Chang, cranky.

    My kid has been a Spore junkie since I downloaded this. I think I got make one as opposed to her making fifteen. I am really looking forward to the game.

  2. “In the kingdom of the blind …”

    Ramona has no depth perception, poor thing.

    Unless her species has a way focus/refocus her eye on objects ‘very quickly’?

  3. I liked the Creature Creator a hell of a lot better when the offspring only jammed up ONE computer with it instead of hogging every machine in the house so they can all play at the same time.

    I guess “Save your creature and quit – Mama wants to play Age of Conan now is not going to get me the Mother of the Year award, huh.

  4. Brian Dunbar @ #4: It could happen! The mantis shrimp has trinocular vision with each eye (and, in general, a mantis shrimp missing an eye can see better than most things on Earth).

    Or, you know, Ramona bangs into doorframes a lot. But I’m sure she does it with grace and style.

  5. Scoliosis is lateral curvature of the spine and would be apparent in a fore-and-aft shot, so it’s not present. There could be a great deal of kyphosis or lordosis, though.

  6. neutronjockey – Jeff Richard (J.K.Richard) a.k.a. the neutronjockey, is a former nuclear mechanic supervisor and medical officer recruiter for the U.S. Navy. He was honorably discharged from military service in January of 2006. In his civilian life he is a digital artist, leathercraftsman, and writer living in Tulsa, OK. Occaisionally he commits to research work for SF/F authors. Jeff is owned by a gray Maine Coon cat while at home and three awesome horses while at the barn. <a href="">I blog on LJ</a>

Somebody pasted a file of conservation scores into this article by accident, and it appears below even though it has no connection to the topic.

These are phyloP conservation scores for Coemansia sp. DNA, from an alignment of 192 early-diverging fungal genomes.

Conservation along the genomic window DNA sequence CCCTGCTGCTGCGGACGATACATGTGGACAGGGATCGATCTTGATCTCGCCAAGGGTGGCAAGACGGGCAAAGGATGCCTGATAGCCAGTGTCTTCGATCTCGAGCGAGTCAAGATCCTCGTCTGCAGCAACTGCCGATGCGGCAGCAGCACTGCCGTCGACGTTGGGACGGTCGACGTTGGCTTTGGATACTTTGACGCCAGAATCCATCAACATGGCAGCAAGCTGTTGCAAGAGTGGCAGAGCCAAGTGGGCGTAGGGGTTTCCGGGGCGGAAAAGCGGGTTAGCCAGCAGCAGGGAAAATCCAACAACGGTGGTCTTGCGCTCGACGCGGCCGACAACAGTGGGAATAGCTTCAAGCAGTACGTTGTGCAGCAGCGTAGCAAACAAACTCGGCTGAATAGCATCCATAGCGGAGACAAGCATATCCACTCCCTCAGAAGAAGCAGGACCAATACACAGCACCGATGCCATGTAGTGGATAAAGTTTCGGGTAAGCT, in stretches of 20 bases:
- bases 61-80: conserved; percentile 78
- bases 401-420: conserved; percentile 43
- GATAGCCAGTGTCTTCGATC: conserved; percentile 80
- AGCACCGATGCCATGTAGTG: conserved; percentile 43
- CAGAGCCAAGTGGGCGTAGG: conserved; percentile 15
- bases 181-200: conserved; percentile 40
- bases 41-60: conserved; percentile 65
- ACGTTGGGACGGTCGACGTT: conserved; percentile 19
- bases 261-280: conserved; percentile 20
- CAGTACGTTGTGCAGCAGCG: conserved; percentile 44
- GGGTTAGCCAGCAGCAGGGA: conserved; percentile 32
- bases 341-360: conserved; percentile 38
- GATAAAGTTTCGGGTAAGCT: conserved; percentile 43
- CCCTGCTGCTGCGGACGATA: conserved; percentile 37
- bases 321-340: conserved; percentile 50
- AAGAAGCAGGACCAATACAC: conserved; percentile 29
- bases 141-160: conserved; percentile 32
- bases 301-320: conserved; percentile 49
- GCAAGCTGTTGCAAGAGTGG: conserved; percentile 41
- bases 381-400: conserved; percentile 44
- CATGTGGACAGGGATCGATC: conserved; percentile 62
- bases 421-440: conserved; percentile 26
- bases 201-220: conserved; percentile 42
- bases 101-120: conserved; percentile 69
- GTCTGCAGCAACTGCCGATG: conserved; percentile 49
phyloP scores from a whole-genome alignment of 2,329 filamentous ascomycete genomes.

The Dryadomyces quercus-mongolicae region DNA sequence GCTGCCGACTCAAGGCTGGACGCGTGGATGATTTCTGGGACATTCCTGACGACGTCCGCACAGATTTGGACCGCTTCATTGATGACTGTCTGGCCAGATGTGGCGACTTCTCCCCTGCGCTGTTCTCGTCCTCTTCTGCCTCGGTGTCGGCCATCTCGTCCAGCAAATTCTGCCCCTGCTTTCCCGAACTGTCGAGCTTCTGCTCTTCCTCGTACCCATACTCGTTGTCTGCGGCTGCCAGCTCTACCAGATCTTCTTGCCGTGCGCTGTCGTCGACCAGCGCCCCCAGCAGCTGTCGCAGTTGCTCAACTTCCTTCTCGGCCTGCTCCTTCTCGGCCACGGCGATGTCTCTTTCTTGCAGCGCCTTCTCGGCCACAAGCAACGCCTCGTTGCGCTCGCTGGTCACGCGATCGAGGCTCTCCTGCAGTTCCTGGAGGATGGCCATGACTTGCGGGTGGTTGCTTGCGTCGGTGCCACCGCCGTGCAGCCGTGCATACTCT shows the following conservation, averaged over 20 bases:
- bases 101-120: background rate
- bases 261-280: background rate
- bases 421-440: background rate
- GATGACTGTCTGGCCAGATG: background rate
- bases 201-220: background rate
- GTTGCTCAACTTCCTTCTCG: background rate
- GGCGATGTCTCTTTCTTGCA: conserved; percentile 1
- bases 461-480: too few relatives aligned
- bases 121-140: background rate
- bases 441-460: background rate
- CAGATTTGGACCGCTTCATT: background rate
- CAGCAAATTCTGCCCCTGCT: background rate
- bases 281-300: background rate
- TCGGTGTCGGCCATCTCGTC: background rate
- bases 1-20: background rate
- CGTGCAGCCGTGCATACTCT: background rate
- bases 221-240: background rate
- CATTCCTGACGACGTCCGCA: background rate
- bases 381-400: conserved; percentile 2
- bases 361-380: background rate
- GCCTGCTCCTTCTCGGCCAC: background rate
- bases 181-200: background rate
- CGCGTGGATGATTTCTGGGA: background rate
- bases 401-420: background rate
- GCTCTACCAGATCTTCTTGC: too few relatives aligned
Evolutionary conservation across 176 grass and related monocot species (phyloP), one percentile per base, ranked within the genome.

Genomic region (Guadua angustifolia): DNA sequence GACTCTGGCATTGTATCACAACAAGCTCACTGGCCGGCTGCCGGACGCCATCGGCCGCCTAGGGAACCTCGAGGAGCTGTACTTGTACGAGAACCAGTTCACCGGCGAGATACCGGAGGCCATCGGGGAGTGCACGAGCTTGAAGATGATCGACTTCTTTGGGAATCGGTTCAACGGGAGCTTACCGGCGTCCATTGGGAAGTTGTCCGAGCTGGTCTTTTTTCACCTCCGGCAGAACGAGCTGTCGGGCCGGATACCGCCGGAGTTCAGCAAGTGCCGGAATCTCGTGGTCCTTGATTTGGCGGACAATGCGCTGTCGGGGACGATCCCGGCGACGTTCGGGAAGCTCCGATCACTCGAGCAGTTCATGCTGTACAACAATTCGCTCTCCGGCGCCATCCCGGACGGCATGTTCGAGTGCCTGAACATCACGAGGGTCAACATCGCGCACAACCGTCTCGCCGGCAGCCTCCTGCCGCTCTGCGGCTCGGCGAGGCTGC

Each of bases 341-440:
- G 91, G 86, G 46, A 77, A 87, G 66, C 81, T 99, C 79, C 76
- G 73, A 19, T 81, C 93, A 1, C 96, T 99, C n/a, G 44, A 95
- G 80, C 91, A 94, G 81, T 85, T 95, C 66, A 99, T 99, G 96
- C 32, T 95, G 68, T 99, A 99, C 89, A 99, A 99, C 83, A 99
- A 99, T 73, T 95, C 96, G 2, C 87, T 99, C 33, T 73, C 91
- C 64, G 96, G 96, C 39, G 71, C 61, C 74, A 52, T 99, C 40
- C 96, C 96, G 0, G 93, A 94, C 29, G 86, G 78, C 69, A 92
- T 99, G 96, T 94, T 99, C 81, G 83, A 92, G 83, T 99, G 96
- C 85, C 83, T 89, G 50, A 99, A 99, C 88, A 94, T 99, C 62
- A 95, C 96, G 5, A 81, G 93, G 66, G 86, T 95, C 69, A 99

(All right, that’s it…that’s all I could say between the shrieks of laughter.)

  7. It could happen!

    I’m sure it could – depth perception is so darn handy, it’s gotta be a ‘must have’ for successful species.

    Or else you’ll get eaten up by lions who DO have depth perception and you’ll never evolve to build doors.

    The mantis shrimp has trinocular vision with each eye

    I just learned something. So .. while I’ve been productive and made breakfast, lunch and dinner for two boys and sort of cleaned the house AND spun myself up on CSS .. I’ve learned something about mantis shrimp.

    Including that there is such a thing as a mantis shrimp. Today has truly been good – thanks!

  8. Brian Dunbar–be glad you learned it the easy way.
    Learning about mantis shrimp the hard way could result in the loss of a finger.
    Or other small appendages.
    You know, depending on how much you like shrimp.

    I’m not kidding. Google it. They’re nasty.

  9. I am embarrassed to admit that I can’t play this yet. My video card does not include a “pixel shader”, so the program loads, but won’t play. Oh well, I guess it’s back to H3 for me. Sigh.

  10. Brian Dunbar @4,10:
    Depth perception need not involve having multiple eyes; another approach is to move the one eyeball you have and compare successive images over time. Objects which are relatively close will appear to have largely-varying relative bearings, while distant objects only shift slightly in relation to “the background.”

    First read this in a book by Carver Mead¹, who in turn got it from behavorial biologists. Turns out that in humans, the ocular baseline — call it 60-80mm — is only sufficient to resolve distances out to about 8-9 meters using purely stereoöptic (static) methods. Dynamic depth resolution kicks in before then and works to much greater distances, while intuitive depth assessment operates sporadically over the near to middle range.

    In the kingdom of the blind, the one-eyed creature will spend a lot of time bobbing and weaving to maintain its dynamic depth perception … and also to protect its single eye from all the bastards who want to gouge it out!

    [1] Introduction to Neural Networks and Analog VLSI, IIRC. Carver used this principle to design the SeeHear chip, which interprets a moving scene and generates audio cues to assist the unsighted in placing (and avoiding) objects.